cubs-win-nlds-giantsI was pacing in the room in my fraternity house when it happened. In the pre-Twitter world, it felt at most like a footnote to a game the Cubs were still assuredly going to win – something to ask friends at the bar about years later, to see if they even remember. I muttered to myself. I quickly moved on.

But then the Cubs unraveled – the Cubs unraveled – and a foul ball, over the stands, for which one fate-kissed fan reached, became the only thing about that Game Six loss that anyone who isn’t a passionate Cubs fan wants to discuss 13 years later. And, of course, it’s the last thing we want to discuss.



It’s all so unfair. What happened to the Cubs is, in some cosmic way, unfair. What happened to Cubs fans, teased as we were, is unfair. That this year’s edition of the Cubs is now subjected to that misery by virtue of committing the grievous sin of succeeding is unfair.

And most of all, of course, it’s all been horribly unfair to Steve Bartman.

That’s the last time you’ll see that name here at BN in these playoffs, and perhaps ever, so long as that’s what he wants. A fan did what fans do in almost every game of every season since 1915, when the idea of allowing fans to keep foul balls as a souvenir was invented at none other than Wrigley Field. You cannot argue that it hasn’t become a historically important sports moment, and I won’t eviscerate anyone who brings it up. But I don’t think there are any additional interesting depths to plumb.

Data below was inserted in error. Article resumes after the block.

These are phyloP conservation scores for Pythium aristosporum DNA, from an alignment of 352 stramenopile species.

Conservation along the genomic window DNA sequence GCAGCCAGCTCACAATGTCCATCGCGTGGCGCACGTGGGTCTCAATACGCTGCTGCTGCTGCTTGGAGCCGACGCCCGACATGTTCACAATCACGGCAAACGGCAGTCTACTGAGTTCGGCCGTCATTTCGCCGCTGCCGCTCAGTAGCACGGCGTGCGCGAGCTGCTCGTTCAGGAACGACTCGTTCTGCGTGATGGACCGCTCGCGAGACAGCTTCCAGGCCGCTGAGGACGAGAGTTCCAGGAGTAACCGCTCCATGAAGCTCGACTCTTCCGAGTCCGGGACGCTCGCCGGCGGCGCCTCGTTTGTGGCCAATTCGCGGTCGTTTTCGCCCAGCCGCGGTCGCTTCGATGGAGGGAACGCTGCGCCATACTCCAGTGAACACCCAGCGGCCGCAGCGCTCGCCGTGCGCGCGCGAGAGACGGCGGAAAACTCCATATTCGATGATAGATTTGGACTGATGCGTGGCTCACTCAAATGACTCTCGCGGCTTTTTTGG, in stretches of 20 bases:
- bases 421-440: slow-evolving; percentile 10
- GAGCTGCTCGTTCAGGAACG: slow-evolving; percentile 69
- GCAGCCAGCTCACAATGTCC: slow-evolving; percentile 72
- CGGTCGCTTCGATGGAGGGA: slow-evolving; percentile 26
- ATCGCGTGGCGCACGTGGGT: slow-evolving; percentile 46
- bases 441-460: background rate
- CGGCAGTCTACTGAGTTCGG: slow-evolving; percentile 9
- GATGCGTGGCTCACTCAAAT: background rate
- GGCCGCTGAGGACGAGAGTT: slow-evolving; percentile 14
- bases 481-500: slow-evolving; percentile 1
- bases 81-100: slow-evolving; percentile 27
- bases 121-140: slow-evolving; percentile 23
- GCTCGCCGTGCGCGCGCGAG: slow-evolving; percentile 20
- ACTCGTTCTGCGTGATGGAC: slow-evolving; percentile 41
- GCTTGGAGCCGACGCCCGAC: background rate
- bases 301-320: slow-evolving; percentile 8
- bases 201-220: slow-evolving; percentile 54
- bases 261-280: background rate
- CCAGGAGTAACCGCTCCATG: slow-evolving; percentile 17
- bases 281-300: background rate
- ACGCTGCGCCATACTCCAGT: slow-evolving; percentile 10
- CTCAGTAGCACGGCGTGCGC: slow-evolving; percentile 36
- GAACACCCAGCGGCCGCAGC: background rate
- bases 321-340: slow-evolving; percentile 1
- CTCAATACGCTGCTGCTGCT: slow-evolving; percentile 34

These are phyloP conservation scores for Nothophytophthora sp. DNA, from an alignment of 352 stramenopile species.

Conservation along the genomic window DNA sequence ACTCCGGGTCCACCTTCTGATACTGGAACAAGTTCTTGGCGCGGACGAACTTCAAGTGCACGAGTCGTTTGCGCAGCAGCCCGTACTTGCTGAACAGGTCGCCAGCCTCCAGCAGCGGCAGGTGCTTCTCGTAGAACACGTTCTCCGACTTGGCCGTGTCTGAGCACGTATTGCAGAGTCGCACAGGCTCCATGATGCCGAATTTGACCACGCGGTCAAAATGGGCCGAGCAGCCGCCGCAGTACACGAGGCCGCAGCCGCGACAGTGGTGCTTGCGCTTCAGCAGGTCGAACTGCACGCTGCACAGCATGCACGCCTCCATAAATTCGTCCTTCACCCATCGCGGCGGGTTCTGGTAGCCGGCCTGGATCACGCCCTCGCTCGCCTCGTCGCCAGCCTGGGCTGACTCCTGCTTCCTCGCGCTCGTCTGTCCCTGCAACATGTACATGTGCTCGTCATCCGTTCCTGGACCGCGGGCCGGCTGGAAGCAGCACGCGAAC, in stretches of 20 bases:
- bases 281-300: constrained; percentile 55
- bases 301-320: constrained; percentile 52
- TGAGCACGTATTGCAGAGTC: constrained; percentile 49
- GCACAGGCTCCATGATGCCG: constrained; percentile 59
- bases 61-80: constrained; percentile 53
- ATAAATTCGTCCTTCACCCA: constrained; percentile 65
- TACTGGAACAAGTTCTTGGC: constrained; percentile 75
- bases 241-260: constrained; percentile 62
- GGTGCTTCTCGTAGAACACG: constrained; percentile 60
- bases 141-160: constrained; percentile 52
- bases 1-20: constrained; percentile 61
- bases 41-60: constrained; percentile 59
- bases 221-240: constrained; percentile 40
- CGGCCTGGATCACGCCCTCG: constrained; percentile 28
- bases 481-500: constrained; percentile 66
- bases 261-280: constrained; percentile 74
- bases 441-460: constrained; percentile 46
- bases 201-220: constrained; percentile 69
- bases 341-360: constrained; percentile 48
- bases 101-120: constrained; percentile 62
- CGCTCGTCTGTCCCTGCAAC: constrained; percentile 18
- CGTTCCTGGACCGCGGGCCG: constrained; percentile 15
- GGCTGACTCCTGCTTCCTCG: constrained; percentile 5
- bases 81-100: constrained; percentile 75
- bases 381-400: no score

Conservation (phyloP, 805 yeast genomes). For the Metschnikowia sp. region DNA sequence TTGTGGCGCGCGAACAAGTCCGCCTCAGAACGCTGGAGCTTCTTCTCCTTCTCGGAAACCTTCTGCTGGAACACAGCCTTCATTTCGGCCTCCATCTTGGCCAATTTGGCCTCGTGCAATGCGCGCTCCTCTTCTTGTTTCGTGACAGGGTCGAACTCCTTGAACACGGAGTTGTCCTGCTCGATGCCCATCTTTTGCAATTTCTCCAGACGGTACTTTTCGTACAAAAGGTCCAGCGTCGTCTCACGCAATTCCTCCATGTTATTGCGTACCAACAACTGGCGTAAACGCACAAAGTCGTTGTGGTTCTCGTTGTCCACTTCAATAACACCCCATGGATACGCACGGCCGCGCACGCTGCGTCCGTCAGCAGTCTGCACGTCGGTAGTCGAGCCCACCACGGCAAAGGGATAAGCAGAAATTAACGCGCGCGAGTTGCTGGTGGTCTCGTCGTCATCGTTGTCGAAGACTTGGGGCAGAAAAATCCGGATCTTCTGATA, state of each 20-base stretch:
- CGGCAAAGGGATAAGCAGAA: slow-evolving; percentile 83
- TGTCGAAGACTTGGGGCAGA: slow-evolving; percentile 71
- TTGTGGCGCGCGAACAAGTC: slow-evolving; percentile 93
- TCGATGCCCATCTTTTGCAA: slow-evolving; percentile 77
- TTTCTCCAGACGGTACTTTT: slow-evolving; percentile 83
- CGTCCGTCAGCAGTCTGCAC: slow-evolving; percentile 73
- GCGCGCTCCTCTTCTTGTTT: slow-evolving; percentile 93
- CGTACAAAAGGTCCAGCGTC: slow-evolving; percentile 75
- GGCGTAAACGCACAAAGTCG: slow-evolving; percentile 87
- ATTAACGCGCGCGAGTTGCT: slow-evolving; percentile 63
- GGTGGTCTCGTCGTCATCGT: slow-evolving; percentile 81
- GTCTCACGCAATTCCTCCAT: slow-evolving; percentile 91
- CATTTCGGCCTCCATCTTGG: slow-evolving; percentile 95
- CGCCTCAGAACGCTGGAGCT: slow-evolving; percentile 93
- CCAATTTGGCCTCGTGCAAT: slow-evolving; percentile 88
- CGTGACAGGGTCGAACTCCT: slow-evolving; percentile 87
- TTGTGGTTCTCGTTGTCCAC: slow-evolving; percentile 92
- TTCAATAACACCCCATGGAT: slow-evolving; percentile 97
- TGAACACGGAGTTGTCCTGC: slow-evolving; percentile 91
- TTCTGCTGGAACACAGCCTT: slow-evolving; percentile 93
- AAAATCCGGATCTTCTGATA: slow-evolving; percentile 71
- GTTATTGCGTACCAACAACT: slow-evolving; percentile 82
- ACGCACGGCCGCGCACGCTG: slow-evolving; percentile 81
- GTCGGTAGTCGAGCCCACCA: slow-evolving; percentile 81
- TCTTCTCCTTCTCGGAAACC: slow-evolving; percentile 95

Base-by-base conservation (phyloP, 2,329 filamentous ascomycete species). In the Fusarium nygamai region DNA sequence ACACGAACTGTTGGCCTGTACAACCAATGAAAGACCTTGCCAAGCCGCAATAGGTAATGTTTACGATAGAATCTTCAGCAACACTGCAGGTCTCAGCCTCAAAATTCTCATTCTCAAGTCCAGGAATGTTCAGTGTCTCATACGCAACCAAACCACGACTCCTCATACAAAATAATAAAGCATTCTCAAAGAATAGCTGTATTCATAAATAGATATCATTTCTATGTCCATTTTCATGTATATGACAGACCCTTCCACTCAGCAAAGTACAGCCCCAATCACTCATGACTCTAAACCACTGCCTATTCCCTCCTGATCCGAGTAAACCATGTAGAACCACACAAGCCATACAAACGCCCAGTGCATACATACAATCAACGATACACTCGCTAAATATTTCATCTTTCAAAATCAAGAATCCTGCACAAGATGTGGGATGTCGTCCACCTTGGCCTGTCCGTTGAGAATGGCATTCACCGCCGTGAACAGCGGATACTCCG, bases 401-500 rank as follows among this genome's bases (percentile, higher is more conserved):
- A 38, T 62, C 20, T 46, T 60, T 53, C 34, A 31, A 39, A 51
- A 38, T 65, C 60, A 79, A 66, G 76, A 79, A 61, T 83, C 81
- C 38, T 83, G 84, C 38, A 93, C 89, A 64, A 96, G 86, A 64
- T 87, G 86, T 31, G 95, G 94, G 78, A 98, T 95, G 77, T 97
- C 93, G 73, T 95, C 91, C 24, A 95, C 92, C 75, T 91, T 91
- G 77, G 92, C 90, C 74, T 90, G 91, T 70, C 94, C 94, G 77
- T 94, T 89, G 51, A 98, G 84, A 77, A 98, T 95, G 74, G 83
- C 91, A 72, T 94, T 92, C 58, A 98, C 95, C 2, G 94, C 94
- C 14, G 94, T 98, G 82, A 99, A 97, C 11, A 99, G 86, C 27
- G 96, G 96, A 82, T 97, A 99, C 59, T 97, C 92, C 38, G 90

This playoff run is not about him. This Game Six is not that Game Six. There is no metaphysical hand, extended just enough, to disrupt what the Cubs do or do not do on Saturday. To write fancifully otherwise is to extend the unfairness that began the moment an anonymous fan was given a name.



History has its place. It is a story we tell to feel connected to each other. This team – and the Game Six of the NLCS that we all now get to share – is telling its own story. Let it.

The 2016 Chicago Cubs are one win away from heading to the World Series for the first time in 71 years. They’ll have two cracks at it this weekend at Wrigley Field, starting tomorrow against Clayton Kershaw. I’m pretty freaking excited to see what happens.

A few years ago, I wrote in more detail about that 2003 game, that season, and mortality. If you’ll permit me to say, it is among the better things I’ve ever written. So, if you want more, give it a read.




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